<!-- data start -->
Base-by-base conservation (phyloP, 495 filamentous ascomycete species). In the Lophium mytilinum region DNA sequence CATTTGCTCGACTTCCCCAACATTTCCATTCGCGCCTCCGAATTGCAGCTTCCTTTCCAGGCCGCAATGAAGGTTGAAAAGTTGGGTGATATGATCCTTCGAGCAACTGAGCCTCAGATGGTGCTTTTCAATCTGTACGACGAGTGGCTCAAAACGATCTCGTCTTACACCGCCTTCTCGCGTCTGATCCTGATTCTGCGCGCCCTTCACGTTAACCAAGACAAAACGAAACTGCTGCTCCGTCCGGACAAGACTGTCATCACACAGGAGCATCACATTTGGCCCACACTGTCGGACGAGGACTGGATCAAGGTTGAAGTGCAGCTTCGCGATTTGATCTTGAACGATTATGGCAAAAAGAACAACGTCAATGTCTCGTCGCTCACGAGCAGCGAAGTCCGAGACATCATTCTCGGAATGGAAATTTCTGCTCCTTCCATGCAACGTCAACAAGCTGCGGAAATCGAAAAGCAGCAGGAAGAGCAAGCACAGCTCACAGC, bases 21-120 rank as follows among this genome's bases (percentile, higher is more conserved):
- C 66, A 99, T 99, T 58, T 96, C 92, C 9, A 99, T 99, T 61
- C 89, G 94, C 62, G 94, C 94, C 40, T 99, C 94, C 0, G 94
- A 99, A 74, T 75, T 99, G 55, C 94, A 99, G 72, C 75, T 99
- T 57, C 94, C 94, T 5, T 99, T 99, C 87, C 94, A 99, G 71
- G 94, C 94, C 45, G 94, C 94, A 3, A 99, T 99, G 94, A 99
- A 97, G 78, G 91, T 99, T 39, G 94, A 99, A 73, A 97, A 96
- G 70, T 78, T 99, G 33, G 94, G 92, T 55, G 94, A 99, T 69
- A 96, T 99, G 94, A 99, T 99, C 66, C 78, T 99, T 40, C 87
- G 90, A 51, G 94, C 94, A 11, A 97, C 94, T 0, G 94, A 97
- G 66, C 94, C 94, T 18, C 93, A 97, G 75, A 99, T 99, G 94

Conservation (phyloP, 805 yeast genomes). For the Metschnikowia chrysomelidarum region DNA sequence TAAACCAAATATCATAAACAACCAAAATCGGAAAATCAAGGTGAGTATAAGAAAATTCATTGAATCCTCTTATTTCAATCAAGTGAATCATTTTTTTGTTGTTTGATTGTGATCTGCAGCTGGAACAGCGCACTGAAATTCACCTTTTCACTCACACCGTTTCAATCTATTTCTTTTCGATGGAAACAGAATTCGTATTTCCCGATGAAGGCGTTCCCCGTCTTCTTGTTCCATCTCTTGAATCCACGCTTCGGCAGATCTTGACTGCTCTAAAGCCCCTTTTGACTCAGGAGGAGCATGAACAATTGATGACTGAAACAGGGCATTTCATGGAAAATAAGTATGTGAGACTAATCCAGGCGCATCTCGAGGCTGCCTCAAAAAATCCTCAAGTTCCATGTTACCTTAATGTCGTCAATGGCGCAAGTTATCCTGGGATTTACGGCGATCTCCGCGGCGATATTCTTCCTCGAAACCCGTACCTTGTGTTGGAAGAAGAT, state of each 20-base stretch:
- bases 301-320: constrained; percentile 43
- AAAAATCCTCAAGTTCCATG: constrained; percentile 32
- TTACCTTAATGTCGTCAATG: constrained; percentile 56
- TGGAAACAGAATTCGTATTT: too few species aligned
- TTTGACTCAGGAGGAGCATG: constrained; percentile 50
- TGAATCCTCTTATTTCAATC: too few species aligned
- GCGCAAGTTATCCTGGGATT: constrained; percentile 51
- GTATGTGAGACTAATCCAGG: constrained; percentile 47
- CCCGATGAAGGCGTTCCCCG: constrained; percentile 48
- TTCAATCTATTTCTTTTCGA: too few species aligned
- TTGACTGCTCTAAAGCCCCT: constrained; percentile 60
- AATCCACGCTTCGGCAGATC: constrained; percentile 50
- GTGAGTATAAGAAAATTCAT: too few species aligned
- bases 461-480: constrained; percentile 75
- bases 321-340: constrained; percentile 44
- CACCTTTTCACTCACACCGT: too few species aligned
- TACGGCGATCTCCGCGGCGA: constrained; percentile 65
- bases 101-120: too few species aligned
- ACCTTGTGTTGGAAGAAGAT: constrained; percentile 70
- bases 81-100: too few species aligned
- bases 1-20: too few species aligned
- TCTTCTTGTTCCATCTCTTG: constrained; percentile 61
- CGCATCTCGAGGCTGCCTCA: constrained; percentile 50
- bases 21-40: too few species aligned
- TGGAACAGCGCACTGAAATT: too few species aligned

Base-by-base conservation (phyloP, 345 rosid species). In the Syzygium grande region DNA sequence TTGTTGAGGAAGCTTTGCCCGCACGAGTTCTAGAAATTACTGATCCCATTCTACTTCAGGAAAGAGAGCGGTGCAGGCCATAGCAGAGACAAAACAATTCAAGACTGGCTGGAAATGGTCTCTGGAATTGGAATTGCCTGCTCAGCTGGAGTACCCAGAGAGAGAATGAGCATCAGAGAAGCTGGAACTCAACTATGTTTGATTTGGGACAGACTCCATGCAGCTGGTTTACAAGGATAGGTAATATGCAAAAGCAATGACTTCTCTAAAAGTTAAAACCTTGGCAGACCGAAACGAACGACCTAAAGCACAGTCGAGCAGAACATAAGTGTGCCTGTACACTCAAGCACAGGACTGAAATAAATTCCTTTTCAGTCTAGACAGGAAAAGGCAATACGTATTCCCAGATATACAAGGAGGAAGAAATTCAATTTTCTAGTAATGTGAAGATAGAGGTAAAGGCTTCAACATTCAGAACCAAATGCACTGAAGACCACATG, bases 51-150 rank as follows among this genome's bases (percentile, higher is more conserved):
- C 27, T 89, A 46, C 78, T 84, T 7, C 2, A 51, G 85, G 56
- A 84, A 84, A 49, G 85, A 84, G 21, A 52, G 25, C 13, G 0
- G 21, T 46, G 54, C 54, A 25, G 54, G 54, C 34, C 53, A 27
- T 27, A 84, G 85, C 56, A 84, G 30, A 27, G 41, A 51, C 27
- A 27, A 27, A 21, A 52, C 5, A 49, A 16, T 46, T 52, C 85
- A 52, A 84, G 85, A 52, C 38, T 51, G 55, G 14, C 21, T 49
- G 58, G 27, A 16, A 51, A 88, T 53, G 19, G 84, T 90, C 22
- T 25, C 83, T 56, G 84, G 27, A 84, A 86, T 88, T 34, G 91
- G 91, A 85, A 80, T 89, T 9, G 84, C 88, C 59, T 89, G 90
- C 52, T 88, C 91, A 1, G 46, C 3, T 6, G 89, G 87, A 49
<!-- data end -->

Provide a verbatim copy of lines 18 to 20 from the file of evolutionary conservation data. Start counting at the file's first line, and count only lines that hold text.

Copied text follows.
- TGAATCCTCTTATTTCAATC: too few species aligned
- GCGCAAGTTATCCTGGGATT: constrained; percentile 51
- GTATGTGAGACTAATCCAGG: constrained; percentile 47